During this season of life, for whatever reason, the days feel too short, and my todo list seems to grow too long—not with work-related tasks, which get checked off regularly, but with household projects, chores, and the random crap of life that I’d like to accomplish. Even with an empty weekend, there’s just not enough time for work, rest, and life. To try and make space for all three, I decided to switch to an “Alternate Work Schedule,” working eight nine-hour days, one eight-hour day, leaving one Monday off every other week. The goal being to tackle projects, chores, and crap I couldn’t find time for elsewhere in the week.

And I felt bad about it! From the outside, it sure seems like everyone else is making it work—even/especially folks with more complicated and full lives. Admitting the need and asking for a whole extra day to do regular-type stuff like laundry and meal planning felt a lot like whining. But then I read Anne Helen Petersen’s recent newsletter, and, not only can she relate, but she perfectly describes what I’m feeling:

Losing a day, an hour, an afternoon — if that was time used to put things in place to keep them rolling through the week, and that time is lost, then you find yourself in a 17-task pile-up. The laundry didn’t get done or put away, which means everyone’s down in the laundry room sorting through piles on the floor, which means there’s more laundry and/or no place to put the next loads of laundry — and pretty soon you’re in laundry apocalypse, and the only thing that’s going to save you is…the next weekend. When your life is this precariously balanced, weekends aren’t for rest or reflection, not really. They’re for cramming in the things you had no time for during the week (whatever semblance of leisure + 17 kids’ birthday parties or sporting events if you’re a parent) then catching up or setting up or meal planning or doing enough laundry in preparation for the week to come.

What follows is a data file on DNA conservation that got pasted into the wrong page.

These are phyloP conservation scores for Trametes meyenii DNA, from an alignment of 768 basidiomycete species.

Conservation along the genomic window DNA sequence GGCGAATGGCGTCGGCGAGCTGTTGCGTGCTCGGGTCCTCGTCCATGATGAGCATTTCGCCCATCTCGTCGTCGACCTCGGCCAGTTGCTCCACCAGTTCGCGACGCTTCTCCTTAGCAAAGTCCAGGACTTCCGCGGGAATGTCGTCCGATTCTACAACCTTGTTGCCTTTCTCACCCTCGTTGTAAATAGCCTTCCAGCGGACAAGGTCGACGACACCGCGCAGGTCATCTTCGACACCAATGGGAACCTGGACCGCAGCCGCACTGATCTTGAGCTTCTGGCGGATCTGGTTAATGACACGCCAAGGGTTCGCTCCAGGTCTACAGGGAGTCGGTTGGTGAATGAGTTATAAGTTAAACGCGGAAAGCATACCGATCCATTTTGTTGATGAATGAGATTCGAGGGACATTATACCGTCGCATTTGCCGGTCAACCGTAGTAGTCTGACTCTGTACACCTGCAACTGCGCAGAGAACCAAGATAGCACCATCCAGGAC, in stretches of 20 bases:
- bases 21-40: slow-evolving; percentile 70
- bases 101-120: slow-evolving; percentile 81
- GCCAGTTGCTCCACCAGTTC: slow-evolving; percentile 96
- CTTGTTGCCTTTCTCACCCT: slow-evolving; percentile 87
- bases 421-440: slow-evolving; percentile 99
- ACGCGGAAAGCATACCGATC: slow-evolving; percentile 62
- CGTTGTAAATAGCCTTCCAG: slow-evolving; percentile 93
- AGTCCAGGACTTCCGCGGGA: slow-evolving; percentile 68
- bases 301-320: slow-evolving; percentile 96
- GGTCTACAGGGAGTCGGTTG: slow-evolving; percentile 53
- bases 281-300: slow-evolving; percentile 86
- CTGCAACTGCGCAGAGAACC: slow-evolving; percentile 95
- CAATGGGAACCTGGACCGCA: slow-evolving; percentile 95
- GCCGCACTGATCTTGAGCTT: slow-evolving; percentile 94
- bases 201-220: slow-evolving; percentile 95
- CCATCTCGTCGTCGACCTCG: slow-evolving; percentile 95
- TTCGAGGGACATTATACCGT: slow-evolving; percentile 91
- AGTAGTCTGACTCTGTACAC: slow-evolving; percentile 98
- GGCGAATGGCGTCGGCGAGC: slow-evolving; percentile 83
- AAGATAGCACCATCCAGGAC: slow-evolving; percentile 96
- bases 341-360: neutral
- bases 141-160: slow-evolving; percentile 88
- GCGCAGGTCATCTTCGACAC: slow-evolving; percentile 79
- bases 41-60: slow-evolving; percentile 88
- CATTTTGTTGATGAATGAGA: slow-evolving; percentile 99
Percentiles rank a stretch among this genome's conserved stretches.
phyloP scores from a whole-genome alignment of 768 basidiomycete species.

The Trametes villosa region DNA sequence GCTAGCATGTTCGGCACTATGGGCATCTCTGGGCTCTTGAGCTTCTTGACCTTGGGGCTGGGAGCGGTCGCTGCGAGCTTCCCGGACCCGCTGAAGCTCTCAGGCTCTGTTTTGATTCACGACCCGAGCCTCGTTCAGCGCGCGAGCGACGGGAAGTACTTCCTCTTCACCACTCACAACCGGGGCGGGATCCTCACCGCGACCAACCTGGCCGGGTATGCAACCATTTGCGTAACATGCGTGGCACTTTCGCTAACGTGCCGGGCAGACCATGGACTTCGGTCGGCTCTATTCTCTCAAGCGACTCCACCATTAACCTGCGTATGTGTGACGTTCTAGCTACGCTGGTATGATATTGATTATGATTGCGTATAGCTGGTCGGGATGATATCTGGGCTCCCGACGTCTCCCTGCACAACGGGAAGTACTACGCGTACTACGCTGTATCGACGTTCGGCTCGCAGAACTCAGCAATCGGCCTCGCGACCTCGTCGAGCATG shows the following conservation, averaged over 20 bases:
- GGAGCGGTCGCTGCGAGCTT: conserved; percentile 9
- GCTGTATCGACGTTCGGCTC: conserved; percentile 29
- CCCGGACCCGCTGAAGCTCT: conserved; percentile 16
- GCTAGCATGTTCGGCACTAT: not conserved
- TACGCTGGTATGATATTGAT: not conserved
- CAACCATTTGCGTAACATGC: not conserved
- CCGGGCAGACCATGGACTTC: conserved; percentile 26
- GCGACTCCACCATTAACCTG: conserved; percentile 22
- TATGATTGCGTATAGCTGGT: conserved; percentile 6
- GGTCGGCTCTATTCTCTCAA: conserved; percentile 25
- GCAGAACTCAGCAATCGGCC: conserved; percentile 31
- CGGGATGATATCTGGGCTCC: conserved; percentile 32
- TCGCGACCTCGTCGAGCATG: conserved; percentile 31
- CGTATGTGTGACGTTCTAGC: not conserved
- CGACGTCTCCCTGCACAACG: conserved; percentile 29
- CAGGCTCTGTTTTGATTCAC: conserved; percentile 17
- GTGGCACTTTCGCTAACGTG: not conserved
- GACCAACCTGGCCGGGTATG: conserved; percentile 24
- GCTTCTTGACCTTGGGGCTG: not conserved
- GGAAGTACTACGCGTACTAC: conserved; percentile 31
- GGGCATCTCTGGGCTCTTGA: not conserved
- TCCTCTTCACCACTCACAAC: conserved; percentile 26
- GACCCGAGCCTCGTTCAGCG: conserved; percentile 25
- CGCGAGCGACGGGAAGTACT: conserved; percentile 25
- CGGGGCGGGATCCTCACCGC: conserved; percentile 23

Petersen’s solution to the cascading lack of time, as a self-employed writer and creator, is to “be vigilant about not taking on more work than I can reconcile with the rest of my life,” which, as a formerly self-employed writer and creator myself, I heartily endorse. Now, though, as a full-time employee with less control over work and how it impacts my life, I find that (still good!) advice hard to apply. So, recognizing the constraints of reality and late-stage capitalism and whatever other dumb stuff, I shifted my work schedule around to give myself time to get some more of life’s basics done. Otherwise, as Petersen concludes, without intentionally creating that space, the things I love doing will be the first and easiest things to jettison to make room for the endless piles of laundry.

Today, on my first scheduled Monday off, I rode my bike to Lowe’s and picked up a couple parts to fix a toilet that’s sat broken for months. It’s a good start!